git add, git commit, and git push in One Command

git add, git commit, and git push in One Command

This article discusses two methods you can employ to add, commit and push files to the remote repository in one command. When making small changes in single files, you still need to follow the three-stage process of publishing your changes to the remote repository.

Luckily, you can create a command that adds, commits and pushes your changes to the remote repository.

git add, git commit, and git push in One Command

There are two ways of doing this.

  1. Create a bash function.
  2. Create an alias.

Create a Bash Function

We can create a Bash function that adds, commits, and pushes our local changes to the remote repository. This function should be stored in the .bashrc file.

The .bashrc file is simply a shell script that defines the configuration for a terminal’s session.

This file is usually located in your home directory. A home directory is the directory you are standing at when you launch Git Bash.

Launch Bash and use the command below to create one if you do not have the .bashrc file.

$ touch ~/.bashrc

Like the .gitconfig file, the .bashrc is a hidden file. Run the command below to add the function to your .bashrc file.

$ notepad ~/.bashrc

This command will open the file in Notepad, and you can add the function shown below.

function acp() {
    git add .
    git commit -m "$1"
    git push origin HEAD
}

The "$1" at git commit will allow you to give a custom commit message when running the acp command.

You can give your function any name. Save the file and run the command below to activate the function.

$ source ~/.bashrc

Note that newer Git versions start with --login. In such cases, Git only reads a bash_profile file.

For this reason, Git will not recognize your .bashrc file. To remedy this, run the command below.

$ if [ -f ~/.bashrc ]; then . ~/.bashrc; fi

Git will now read your .bashrc file. We can use the add, commit, and push changes to the remote in one command using acp, as shown below.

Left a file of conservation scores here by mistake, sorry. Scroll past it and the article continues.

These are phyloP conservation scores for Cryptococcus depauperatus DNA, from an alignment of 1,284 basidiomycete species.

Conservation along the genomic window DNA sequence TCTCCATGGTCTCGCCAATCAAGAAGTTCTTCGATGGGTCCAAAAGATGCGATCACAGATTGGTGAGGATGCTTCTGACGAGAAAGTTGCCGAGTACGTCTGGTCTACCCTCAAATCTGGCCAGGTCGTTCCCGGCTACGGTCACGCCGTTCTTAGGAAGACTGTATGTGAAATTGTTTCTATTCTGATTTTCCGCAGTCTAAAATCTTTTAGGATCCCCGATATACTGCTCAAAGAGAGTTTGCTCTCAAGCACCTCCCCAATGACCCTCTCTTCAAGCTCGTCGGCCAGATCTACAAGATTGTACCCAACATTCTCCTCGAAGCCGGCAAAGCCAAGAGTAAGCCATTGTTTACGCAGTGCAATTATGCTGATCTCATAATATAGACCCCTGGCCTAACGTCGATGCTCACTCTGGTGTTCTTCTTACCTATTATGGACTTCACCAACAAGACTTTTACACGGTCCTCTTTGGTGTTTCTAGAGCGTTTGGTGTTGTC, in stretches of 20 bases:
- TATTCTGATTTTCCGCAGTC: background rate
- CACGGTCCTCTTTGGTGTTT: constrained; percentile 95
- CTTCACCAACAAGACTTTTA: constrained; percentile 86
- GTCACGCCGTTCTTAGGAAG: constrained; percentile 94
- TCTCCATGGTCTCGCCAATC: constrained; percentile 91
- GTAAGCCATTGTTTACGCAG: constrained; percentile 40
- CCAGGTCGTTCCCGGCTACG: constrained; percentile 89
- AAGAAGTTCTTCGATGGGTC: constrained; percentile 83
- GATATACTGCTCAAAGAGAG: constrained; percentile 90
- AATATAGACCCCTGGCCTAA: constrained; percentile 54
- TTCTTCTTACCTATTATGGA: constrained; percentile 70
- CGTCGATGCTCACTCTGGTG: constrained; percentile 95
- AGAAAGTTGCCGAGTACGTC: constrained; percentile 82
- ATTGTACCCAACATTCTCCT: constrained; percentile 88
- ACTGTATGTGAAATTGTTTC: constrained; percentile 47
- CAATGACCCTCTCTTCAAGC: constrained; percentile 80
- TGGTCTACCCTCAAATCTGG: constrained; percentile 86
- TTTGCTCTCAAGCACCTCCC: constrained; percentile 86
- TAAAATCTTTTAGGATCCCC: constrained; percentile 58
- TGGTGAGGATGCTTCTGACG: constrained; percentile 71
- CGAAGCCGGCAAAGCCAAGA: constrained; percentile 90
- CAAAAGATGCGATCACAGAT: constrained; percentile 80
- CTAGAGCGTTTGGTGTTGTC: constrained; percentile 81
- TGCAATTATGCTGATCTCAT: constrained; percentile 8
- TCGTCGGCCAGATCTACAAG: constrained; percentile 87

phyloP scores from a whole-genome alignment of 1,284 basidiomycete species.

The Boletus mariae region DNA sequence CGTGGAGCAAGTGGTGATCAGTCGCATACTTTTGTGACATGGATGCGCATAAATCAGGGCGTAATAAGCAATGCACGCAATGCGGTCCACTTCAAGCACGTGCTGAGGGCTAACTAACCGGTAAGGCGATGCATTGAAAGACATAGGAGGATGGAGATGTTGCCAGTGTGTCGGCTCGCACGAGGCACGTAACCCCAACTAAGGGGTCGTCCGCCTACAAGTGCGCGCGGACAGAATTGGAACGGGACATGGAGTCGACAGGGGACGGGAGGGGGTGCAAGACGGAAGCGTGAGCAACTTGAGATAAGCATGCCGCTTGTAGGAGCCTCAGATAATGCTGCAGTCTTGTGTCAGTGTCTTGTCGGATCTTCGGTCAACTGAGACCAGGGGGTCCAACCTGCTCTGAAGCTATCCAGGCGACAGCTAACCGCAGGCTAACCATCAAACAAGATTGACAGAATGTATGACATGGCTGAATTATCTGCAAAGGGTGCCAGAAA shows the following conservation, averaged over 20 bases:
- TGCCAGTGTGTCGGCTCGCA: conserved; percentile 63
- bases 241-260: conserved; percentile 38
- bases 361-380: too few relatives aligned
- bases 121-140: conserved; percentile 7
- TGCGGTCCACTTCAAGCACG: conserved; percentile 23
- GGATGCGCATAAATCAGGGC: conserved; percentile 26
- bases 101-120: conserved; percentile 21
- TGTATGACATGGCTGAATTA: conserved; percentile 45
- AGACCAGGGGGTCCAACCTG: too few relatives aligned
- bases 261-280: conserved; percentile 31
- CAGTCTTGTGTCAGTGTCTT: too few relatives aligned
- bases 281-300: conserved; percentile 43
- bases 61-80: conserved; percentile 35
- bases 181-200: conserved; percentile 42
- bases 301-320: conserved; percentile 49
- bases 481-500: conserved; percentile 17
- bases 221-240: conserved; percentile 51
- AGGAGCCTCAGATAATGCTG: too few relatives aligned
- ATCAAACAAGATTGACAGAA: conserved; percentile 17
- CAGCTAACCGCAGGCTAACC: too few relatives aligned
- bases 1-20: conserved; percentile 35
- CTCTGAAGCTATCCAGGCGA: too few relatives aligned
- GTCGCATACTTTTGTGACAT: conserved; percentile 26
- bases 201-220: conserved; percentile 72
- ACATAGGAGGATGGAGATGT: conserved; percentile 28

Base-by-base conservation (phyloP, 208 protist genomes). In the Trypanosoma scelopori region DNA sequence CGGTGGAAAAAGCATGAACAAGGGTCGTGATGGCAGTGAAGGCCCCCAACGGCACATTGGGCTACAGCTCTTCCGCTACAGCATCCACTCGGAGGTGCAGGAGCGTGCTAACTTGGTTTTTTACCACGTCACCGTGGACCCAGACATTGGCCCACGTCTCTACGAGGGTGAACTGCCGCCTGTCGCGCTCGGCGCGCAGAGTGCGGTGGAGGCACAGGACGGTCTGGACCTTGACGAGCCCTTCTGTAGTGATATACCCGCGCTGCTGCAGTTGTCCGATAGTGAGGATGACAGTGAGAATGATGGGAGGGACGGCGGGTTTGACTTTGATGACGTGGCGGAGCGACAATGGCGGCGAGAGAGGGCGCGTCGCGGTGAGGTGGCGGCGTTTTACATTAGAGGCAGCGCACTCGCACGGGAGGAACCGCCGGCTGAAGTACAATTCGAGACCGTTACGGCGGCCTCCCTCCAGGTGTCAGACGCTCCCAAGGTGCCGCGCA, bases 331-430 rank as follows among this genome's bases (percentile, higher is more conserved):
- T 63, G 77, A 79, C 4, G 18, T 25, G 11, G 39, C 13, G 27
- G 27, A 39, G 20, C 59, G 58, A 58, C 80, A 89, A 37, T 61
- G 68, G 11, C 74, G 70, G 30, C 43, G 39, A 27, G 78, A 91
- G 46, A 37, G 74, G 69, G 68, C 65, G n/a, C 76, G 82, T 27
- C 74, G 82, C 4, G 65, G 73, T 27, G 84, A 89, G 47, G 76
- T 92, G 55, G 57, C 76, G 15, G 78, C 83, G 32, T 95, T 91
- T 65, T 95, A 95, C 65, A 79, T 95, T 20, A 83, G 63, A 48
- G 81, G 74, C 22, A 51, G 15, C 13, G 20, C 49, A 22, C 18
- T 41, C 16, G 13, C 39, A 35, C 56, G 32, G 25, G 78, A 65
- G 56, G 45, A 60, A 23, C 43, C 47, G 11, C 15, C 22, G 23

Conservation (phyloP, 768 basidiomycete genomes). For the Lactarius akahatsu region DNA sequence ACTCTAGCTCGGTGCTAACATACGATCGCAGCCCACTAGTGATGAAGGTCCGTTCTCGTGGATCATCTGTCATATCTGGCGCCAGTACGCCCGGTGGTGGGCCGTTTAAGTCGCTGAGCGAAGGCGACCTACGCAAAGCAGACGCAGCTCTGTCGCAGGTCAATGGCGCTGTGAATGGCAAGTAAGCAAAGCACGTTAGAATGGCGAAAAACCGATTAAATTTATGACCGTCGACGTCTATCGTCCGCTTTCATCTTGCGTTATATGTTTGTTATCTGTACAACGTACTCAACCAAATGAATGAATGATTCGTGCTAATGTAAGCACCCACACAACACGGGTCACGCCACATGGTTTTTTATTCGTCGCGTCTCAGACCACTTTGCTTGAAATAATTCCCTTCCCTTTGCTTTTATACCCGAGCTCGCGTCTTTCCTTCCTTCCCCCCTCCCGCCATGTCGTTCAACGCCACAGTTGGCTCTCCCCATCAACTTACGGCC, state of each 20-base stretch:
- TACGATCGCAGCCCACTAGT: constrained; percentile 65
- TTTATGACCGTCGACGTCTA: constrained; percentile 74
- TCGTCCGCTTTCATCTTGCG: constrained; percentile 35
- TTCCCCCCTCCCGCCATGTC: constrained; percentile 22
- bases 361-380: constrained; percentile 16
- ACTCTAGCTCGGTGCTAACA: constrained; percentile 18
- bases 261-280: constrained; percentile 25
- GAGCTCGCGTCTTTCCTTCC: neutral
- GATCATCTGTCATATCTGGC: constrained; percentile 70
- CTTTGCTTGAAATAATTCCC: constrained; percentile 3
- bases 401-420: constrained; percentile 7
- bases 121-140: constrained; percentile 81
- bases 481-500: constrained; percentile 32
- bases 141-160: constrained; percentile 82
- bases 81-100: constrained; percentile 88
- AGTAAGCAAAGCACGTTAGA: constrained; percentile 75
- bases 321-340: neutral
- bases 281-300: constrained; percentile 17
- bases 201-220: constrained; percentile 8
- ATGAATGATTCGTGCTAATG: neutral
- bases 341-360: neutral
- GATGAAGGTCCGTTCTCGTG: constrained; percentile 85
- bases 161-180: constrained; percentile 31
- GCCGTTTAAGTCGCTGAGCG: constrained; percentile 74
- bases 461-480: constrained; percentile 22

$ acp "Update README.md"

This will add, commit, and push our changes to the remote.

add commit and push in one command

Note: Use the name you assigned to your function. For example, if you named your function Lazygit, you will run:

$ Lazygit "Update README.md"

Create an Alias

As illustrated below, we can create an alias that adds, commits, and pushes changes to the remote repository.

$ git config --global alias.lazygit '!f() { git add -A && git commit -m "$@" && git push origin HEAD; }; f'

You can give your alias any name. Note the "$@" at git commit will allow us to feed a custom commit message when using the alias on the command line.

Since we named our alias lazygit, we will run:

$ git lazygit "Update LICENSE.md"

add commit and push in one command using an alias

You can add, commit, and push in one command by creating a Bash function to your .bashrc file or create an alias. We have seen how you can create both with the option of adding a custom commit message.

Author: John Wachira
John Wachira avatar John Wachira avatar

John is a Git and PowerShell geek. He uses his expertise in the version control system to help businesses manage their source code. According to him, Shell scripting is the number one choice for automating the management of systems.

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